The hard protein corona of stealth liposomes is sparse

Kasper Kristensen*, Trine B. Engel, Allan Stensballe, Jens Bæk Simonsen, Thomas L. Andresen

*Corresponding author for this work

Research output: Contribution to journalJournal articleResearchpeer-review

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The protein corona is widely recognized as a key concept in contemporary nanomedicine. In recent years, the interest in the protein corona has reached new heights as a number of reports have suggested that a comprehensive protein corona can form around nanomaterials that previously were thought to be resistant to protein binding. For example, PEGylated stealth liposomes were long thought to be protein repellent, but a number of recent studies have found that a significant protein corona forms around such liposomes in the bloodstream. Prompted by these surprising recent findings, we here present an extensive quantitative study of the binding of blood proteins to standard PEGylated stealth liposomes. To make the study relevant for targeted as well as non-targeted drug delivery systems, the liposomes were prepared both with and without a targeting antibody conjugated to their surface. The prepared liposomes were either incubated in vitro in fetal bovine serum or administered in vivo into the bloodstream of mice. Subsequently, the liposomes were recovered and analyzed using a variety of techniques. There was very little protein binding to the liposomes recovered after in vitro incubation. In contrast, there was more protein binding to the liposomes recovered after in vivo circulation, but a deeper analysis estimated that the bound proteins still only covered a very low fraction of the liposomal surface area. Both the liposomes recovered after in vitro incubation and the liposomes recovered after in vivo circulation completely retained their size and receptor targeting characteristics. Taken collectively, our results thus demonstrate that the hard protein corona of both non-targeted and antibody-targeted stealth liposomes is sparse and does not affect the structure and function of the liposomes.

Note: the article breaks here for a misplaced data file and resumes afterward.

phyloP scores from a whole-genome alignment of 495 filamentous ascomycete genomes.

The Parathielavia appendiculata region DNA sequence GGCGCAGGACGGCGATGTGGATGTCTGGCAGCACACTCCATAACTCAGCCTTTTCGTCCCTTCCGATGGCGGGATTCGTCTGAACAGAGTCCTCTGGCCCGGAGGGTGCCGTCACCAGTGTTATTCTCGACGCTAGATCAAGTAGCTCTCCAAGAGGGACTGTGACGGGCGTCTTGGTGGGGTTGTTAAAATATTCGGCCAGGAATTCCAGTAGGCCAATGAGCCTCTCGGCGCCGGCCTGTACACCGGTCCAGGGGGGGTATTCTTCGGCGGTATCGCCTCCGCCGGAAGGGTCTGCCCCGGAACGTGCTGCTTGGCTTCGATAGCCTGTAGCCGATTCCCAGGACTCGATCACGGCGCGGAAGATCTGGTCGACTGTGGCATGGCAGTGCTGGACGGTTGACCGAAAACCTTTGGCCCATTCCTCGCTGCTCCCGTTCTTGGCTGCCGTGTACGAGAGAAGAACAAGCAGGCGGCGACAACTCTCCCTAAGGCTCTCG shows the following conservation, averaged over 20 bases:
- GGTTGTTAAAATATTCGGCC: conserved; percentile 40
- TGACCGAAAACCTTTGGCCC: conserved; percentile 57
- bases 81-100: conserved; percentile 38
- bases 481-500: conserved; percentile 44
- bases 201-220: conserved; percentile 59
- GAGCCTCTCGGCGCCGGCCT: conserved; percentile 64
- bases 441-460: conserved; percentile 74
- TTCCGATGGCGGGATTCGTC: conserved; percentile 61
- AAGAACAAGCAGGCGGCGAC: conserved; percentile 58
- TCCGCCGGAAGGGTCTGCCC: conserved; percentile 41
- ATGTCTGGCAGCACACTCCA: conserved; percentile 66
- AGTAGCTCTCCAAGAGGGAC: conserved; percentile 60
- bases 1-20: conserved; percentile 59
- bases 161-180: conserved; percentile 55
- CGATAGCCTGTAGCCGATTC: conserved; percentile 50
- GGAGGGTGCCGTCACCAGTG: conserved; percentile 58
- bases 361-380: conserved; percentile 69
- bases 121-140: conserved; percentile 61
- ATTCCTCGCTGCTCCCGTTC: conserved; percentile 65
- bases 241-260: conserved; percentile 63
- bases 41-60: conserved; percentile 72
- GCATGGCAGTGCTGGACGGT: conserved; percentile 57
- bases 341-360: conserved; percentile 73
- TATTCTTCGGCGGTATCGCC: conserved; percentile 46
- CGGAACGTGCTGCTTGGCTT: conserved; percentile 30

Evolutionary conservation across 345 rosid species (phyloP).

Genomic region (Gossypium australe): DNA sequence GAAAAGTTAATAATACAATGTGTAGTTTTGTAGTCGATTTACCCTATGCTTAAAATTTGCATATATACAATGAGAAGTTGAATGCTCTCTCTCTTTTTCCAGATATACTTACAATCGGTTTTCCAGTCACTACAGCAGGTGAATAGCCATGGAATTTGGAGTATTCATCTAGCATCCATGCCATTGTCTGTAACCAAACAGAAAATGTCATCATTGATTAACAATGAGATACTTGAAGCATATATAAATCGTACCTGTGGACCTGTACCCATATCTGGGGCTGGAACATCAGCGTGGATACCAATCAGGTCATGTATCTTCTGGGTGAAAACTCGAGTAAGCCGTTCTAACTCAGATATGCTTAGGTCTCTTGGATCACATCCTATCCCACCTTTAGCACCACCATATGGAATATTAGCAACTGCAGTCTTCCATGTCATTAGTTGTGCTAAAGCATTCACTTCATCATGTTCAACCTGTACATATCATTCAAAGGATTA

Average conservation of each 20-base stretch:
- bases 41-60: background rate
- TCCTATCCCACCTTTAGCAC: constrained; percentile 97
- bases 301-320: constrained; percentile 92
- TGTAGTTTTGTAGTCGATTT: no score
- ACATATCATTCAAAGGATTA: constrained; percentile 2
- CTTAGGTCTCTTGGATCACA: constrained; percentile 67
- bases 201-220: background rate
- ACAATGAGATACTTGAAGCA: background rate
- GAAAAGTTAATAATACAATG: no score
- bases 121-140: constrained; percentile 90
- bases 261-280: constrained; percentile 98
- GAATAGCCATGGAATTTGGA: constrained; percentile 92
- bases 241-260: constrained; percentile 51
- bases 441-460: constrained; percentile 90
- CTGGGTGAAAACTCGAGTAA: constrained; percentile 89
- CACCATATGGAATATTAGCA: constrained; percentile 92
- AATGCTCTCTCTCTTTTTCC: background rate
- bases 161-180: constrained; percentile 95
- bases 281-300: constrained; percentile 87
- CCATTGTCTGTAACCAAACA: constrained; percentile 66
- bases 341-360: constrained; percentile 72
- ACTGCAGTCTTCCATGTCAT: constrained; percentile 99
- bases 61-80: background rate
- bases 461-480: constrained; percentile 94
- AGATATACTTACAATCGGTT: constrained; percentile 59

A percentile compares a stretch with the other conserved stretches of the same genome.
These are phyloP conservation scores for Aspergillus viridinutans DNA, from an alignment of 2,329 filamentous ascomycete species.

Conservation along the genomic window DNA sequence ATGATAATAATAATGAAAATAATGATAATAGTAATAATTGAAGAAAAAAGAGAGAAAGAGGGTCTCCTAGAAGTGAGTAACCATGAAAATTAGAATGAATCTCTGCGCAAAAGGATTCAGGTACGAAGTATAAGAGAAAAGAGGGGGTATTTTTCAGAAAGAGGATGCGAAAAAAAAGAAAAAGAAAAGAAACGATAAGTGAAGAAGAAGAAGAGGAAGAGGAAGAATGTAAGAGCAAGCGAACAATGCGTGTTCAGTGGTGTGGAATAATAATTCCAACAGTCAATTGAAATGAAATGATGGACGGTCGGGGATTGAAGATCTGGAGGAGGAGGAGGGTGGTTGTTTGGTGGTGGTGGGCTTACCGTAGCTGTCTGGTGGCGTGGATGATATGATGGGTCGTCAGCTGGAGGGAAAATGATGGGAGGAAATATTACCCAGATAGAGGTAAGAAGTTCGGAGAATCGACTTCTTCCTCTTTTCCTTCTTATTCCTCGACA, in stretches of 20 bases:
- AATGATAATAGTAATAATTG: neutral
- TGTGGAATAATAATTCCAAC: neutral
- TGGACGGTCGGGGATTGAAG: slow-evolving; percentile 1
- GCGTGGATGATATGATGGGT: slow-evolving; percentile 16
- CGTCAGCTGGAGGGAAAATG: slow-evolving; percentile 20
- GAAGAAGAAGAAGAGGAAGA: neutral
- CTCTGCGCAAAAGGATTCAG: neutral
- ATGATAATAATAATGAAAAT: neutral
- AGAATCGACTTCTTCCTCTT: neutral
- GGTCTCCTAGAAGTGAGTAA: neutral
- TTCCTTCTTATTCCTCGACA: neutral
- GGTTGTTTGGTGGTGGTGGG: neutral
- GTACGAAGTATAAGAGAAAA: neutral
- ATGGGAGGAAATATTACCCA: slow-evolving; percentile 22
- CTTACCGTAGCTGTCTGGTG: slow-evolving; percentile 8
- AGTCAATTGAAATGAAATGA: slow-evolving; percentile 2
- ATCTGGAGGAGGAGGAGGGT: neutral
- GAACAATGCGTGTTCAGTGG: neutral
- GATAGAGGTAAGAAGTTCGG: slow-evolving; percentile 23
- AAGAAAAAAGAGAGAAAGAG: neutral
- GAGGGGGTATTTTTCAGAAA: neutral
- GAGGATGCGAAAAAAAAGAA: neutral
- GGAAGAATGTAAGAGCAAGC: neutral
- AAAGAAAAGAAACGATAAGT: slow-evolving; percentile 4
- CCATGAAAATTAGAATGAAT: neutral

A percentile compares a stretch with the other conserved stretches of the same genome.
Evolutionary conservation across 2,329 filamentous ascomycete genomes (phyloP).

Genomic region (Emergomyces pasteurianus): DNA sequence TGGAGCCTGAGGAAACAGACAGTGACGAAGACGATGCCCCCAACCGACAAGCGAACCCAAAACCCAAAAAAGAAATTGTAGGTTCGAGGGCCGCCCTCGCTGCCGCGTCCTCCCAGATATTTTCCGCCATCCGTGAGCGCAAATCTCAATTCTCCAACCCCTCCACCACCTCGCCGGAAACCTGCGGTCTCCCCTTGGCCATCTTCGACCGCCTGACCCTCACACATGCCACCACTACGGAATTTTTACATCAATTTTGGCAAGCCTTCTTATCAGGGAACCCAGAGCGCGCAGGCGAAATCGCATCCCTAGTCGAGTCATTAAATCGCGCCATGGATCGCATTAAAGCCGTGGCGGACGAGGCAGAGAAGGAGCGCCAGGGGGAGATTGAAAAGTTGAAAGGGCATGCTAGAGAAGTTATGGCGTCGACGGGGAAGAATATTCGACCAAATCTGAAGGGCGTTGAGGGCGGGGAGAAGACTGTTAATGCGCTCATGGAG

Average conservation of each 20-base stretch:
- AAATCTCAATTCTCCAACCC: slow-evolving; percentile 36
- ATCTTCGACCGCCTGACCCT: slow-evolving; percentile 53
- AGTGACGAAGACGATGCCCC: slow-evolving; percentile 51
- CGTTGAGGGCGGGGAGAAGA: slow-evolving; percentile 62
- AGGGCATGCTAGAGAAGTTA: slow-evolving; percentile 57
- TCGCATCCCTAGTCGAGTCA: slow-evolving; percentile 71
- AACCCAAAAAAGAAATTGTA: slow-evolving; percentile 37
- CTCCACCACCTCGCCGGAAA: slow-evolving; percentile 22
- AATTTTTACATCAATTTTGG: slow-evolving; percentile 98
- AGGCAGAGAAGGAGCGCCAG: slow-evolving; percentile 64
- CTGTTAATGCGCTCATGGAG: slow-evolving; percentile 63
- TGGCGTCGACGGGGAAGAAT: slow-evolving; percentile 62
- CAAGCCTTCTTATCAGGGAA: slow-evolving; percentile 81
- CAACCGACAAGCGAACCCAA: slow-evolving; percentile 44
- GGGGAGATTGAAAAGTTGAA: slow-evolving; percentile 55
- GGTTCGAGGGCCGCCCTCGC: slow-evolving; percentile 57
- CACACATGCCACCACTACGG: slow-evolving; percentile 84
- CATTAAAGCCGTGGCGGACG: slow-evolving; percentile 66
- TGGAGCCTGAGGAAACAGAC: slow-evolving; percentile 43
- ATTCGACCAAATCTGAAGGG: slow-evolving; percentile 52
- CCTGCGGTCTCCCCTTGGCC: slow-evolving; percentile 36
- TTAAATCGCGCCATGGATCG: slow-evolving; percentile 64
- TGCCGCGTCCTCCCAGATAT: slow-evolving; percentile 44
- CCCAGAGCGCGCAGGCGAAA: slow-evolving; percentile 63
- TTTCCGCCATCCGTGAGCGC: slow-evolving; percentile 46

Original languageEnglish
JournalJournal of Controlled Release
Pages (from-to)1-15
Publication statusPublished - 2019


  • Antibody targeting
  • Drug delivery
  • Liposomes
  • Nanomedicine
  • Protein corona

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